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List of legal terms
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List of legal terms

This is a list of legal terms, often from Latin:

Table of contents
1 A mensa et thoro
2 A vinculo matrimonii
3 Ab initio
4 Aberemurder
5 Abet
6 Abettor
7 Estoppel
8 In loco parentis
9 In medias res
10 Injunction
11 Ex parte
12 Pro hac vice
13 Sine die
14 Sine qua non
15 Subpoena Duces Tecum

A mensa et thoro

A mensa et thoro, from bed and board. A divorce a mensa et thoro, is rather a separation of the parties by act of law, than a dissolution of the marriage. It may be granted for the causes of extreme cruelty or desertion of the wife by the husband. 2 Eccl. Rep. 208. This kind of divorce does not affect the legitimacy of children, nor authorize a second marriage. V. A vinculo matrimonii; Cruelty Divorce.

A vinculo matrimonii

A vinculo matrimonii, from the bond of marriage. A marriage may be dissolved a vinculo, in many states, as in Pennsylvania, on the ground of canonical disabilities before marriage, as that one of the parties was legally married to a person who was then living; impotence, (q. v.,) and the like adultery cruelty and malicious desertion for two years or more. In New York a sentence of imprisonment for life is also a ground for a divorce a vinculo. When the marriage is dissolved a vinculo, the parties may marry again but when the cause is adultery, the guilty party cannot marry his or her paramour.

Ab initio

  1. From the beginning.
  2. When a man enters upon lands or into the house of another by authority of law, and afterwards abuses that authority, he becomes a trespasser ab initio. Bac. Ab. Trespass, B.; 8 Coke, 146 2 Bl. Rep. 1218 Clayt. 44. And if an officer neglects to remove goods attached within a reasonable time and continue in possession, his entry becomes a trespass ab initio. 2 Bl. Rep. 1218. See also as to other cases, 2 Stra. 717 1 H. Bl. 13 11 East, 395 2 Camp. 115 2 Johns. 191; 10 Johns. 253; ibid. 369.
  3. But in case of an authority in fact, to enter, an abuse of such authority will not, in general, subject the party to an action of trespass, Lane, 90 ; Bae. Ab. Trespass, B ; 2 T. It. 166. See generally 1 Chit. PI. 146. 169. 180.
  4. For non-legal menanings, see ab initio

Aberemurder

Aberemurder, obsolete. An apparent, plain, or downright murder. It was used to distinguish a wilful murder, from a chance-medley, or manslaughter. Spelman; Cowell; Blount.

Abet

To abet, crim. law. To encourage or set another on to commit a crime. This word is always taken in a bad sense. To abet another to commit a murder, is to command, procure, or counsel him to commit it. Old Nat. Brev 21; Col Litt. 475.

Abettor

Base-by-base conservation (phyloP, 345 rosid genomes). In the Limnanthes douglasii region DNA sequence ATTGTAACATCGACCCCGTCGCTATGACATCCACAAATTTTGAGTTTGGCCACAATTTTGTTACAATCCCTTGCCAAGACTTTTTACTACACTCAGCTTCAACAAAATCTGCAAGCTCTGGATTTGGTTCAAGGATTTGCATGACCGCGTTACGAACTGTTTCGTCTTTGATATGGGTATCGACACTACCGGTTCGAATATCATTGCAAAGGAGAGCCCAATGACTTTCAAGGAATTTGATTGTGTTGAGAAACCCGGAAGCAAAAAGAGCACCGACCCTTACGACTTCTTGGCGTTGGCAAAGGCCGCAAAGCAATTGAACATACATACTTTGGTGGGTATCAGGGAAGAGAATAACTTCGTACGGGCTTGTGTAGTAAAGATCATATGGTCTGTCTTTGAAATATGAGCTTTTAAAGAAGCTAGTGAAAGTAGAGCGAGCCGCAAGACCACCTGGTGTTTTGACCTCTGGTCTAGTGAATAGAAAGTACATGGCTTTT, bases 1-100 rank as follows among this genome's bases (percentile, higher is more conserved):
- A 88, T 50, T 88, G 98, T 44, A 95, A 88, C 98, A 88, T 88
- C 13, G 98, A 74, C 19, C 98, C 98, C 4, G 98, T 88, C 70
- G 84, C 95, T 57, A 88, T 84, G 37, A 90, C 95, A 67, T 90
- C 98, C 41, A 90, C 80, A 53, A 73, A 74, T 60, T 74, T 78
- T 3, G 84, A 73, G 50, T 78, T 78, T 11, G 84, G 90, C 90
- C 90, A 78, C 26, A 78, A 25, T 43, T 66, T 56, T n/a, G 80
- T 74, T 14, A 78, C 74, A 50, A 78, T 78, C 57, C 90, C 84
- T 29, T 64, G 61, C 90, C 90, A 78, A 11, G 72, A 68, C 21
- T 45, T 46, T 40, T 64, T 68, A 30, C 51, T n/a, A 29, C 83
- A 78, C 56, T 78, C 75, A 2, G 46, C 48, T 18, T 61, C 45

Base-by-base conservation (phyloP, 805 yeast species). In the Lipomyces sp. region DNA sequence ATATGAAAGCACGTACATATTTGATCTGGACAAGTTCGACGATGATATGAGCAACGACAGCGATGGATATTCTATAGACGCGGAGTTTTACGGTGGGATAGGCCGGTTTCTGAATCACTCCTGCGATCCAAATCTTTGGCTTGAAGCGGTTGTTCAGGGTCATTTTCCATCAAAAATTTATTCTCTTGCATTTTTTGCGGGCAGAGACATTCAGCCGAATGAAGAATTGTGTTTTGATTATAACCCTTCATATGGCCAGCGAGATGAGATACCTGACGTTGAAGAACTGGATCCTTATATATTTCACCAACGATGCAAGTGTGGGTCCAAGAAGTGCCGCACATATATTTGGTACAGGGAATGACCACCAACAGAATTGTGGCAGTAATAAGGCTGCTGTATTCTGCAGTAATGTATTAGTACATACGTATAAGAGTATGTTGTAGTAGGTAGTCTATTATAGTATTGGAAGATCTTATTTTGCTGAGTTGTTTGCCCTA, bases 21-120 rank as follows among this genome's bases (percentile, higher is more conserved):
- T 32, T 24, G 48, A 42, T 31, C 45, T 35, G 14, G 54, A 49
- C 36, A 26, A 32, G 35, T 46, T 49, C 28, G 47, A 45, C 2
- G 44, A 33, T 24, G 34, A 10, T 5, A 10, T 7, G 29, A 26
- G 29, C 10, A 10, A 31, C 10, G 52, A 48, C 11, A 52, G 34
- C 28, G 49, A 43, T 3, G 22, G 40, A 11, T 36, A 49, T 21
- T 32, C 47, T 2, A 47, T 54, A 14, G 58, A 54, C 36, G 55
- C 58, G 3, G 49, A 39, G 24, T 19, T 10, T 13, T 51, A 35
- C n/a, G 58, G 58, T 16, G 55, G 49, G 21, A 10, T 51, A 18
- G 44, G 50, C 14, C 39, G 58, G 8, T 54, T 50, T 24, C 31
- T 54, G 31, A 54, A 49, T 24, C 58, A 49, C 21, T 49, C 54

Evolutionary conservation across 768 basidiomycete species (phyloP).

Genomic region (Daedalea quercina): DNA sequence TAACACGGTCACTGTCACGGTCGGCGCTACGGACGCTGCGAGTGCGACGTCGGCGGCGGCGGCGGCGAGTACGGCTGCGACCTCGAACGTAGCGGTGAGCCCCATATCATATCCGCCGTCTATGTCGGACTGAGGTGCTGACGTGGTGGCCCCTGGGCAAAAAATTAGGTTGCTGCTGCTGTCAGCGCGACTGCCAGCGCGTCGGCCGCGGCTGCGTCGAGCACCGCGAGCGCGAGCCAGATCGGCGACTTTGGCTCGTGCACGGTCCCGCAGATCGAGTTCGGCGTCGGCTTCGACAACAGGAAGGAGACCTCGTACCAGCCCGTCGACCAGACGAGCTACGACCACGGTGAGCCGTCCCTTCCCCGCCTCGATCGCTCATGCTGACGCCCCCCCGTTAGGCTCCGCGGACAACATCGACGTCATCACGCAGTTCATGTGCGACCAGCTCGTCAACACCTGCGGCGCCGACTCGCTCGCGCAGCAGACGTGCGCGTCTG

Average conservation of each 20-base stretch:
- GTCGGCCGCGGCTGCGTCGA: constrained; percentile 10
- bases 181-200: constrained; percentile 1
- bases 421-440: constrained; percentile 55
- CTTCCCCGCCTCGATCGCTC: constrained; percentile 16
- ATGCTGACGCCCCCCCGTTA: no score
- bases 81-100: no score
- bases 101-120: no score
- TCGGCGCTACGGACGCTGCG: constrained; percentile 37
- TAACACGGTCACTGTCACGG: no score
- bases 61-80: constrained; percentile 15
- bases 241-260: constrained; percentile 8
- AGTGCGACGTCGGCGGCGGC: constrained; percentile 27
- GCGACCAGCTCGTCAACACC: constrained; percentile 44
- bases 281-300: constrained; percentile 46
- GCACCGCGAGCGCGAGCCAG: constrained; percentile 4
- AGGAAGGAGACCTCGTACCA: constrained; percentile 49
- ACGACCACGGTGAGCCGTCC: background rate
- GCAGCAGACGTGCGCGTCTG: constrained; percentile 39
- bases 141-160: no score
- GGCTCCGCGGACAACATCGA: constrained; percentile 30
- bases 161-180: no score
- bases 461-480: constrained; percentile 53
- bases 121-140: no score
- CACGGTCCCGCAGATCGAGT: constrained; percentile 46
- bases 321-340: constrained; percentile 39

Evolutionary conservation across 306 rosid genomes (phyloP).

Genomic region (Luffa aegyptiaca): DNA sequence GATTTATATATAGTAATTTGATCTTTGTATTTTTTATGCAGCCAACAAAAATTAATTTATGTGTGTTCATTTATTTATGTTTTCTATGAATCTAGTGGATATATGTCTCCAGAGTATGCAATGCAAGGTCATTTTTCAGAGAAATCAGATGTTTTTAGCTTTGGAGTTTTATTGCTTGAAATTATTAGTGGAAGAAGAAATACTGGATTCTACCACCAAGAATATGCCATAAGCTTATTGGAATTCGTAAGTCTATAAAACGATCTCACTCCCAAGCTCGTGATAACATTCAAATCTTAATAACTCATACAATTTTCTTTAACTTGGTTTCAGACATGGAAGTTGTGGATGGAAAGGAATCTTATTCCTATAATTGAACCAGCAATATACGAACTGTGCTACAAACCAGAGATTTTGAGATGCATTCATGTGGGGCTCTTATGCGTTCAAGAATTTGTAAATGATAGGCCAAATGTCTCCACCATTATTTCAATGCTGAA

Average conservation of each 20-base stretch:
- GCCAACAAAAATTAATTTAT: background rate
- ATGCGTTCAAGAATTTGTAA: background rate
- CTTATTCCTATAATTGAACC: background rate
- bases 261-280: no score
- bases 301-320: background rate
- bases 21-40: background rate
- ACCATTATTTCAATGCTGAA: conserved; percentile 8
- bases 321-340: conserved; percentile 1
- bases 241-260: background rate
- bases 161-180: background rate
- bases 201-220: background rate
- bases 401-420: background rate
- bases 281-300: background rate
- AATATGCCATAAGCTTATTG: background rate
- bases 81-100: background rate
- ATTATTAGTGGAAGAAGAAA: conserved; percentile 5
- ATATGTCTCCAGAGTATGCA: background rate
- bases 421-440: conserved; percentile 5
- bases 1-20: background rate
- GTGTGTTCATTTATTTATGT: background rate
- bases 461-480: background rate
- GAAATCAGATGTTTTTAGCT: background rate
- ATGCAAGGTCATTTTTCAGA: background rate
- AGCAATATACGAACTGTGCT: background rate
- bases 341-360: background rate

Abettor, crim. law. One who encourages or incites, persuades or sets another on to commit a crime. Such a person is either a principal or, an accessory to the crime. When present, aiding, where a felony is committed, he is guilty as principal in the second degree ; when absent, "he is merely an accessory. 1. Russell, 21; 1 Leach 66; Foster 428.

Source: Bouvier's Law Dictionary, Sixth Edition, Revised, 1856.

Estoppel

Certain changes to terms of trade or agreement are not legally allowed even when there has been no consideration or conclusion of a contract. One is "estopped" from changing prices or estimates in various inequitable ways when a reasonable expectation has been conveyed prior to the transaction (exchange of consideration) or execution of a contract.

In loco parentis

Assuming custodial/parental responsibility and authority (literally: "in place of the parents"). Although this can be established by written contract it is often assumed in common situations; thus a sibling or babysitter may have limited rights to act in loco parentis until the legal custodial parties (parents etc.) can be contacted.

In medias res

Literally, "in the midst of things".

Injunction

injunction any court order prohibiting some parties from specific actions and/or activities pending settlement of some other case.

Ex parte

ex parte by or for one party without notification of nor representation on behalf of other parties.

Pro hac vice

for this occasion (Latin), application by an out-of-state lawyer to represent his or her client. Since lawyers are licensed by each state independently they must ask for permission of the court to appear in matters before any other state courts. Permission is generally granted though the details can vary from one jurisdiction to another.

Sine die

Indefinitely; literally, "without a day".

Sine qua non

Also meaning "But for", generally refers to the test used to establish causation in fact. If the result would not have occurred 'but for' the actions taken by the defendant, then there exist causation.

Subpoena Duces Tecum

subpoena duces tecum a court order specifying items that a witness or other party is to bring (duces) in hand (tecum) or suffer penalty (sub poena)

''This article incorporates text from Bouvier's Law Dictionary, 1856 Edition, which is now in the public domain.